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Challenges of doing research in sub-Saharan African universities scholarship opportunities

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dc.contributor.author Mutula, Stephen
dc.date.accessioned 2020-01-24T09:03:28Z
dc.date.available 2020-01-24T09:03:28Z
dc.date.issued 2009-01
dc.identifier.citation Mutula, S., 2009. Challenges of doing research in sub-Saharan African universities: digital scholarship opportunities. Inkanyiso: Journal of Humanities and Social Sciences, 1(1), pp.1-10. en_US
dc.identifier.issn 2077-2815
dc.identifier.uri http://hdl.handle.net/10530/1975
dc.description Peer reviewed article published under Inkanyiso, Volume 1, Issue 1, Jan 2009, p. 1 - 10 en_US
dc.description.abstract Universities the world over are responsible for research, knowledge generation, scholarship and innovation. They also serve as conduits for the transfer, adaptation, and dissemination of knowledge generated across the world. Universities are expected to guarantee the most efficient utilisation of research results and their possible application to economic life. Globally, universities are facing renewed external and internal pressure as the push for them to meet the changing needs of society intensifies as a result of trends in the transition towards a knowledge-based economy; massification of higher education; and the integration and assimilation of Information Technology (IT) into the academic environment. Moreover, the emergence and use of IT in higher education has led to an increasingly virtual education system, with implications for the dynamics and conduct of university research. Universities no longer remain sole citadels of research activities, as private or government research institutes are increasingly involved in knowledge creation and dissemination. The internationalisation of higher education, coupled with growing student mobility and increased competition for funding, has recently occasioned efforts to rank universities in terms of their academic quality and productivity at national, regional and global levels. Despite the increased demands on universities, they remain constrained by declining state funding, increasing enrolments, limited physical facilities, etc. New technologies now offer lifelines for African universities to re-engineer and reposition themselves in order to meet these ever increasing societal demands effectively. This paper discusses the challenges of doing research in African universities, and assesses the opportunities digital scholarship can engender for these universities. The focus of the paper is on universities in sub-Saharan Africa, excluding North Africa and to some extent, South Africa. North African higher education is largely influenced by practices in Europe and the Middle East. South Africa has had a separate and distinct political history and governance that differs from other African countries. The country also has a fairly well developed technological and industrial economy, which is quite ahead of other African countries. Their system of higher education is older (most universities were established during the pre-World War II phase, while in most sub-Saharan countries, universities were established post-independence, beginning in the late 1950s) and their universities are well endowed with good libraries, well equipped laboratories, long traditions of scholarship based on European models, and a well established ICT infrastructure that is accessible to both faculties and students. en_US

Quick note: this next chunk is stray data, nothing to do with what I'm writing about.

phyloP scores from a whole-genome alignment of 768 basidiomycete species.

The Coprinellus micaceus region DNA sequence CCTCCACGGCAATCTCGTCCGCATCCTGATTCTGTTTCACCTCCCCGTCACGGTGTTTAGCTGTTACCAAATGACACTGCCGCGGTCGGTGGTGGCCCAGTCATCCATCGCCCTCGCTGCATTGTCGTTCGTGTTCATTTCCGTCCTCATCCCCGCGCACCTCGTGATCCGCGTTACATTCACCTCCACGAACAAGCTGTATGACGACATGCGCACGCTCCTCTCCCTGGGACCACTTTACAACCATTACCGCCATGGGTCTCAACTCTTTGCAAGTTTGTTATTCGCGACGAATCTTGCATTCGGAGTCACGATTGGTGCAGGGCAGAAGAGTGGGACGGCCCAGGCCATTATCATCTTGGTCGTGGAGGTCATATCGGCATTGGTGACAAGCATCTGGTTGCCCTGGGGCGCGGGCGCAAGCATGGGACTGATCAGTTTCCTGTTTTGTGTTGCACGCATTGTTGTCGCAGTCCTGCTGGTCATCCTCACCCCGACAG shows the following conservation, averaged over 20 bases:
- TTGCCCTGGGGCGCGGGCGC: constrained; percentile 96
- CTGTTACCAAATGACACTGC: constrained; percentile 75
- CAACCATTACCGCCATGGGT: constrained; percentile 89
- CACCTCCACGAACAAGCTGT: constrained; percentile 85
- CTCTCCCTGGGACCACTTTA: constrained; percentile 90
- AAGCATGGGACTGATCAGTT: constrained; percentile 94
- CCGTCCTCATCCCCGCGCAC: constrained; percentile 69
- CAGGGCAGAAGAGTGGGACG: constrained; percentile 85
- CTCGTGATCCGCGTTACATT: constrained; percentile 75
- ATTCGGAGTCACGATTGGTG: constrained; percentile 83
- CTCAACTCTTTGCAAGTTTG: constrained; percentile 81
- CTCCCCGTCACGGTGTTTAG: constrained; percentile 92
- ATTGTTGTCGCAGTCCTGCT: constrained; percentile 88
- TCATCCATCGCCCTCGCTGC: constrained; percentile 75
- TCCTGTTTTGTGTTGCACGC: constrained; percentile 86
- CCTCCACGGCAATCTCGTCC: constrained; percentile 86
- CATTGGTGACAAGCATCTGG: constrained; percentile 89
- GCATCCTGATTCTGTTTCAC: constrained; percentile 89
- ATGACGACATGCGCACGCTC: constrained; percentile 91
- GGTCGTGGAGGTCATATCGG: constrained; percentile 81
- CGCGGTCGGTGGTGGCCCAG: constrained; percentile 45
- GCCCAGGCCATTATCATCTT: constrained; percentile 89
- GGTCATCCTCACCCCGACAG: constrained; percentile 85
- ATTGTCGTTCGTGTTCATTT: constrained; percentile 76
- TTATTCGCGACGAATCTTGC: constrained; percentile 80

dc.language.iso en en_US
dc.publisher University of Zululand en_US
dc.subject Research en_US
dc.subject digital scholarship en_US
dc.subject e-research en_US
dc.subject e-learning en_US
dc.subject sub-Saharan Africa en_US
dc.title Challenges of doing research in sub-Saharan African universities scholarship opportunities en_US
dc.type Article en_US

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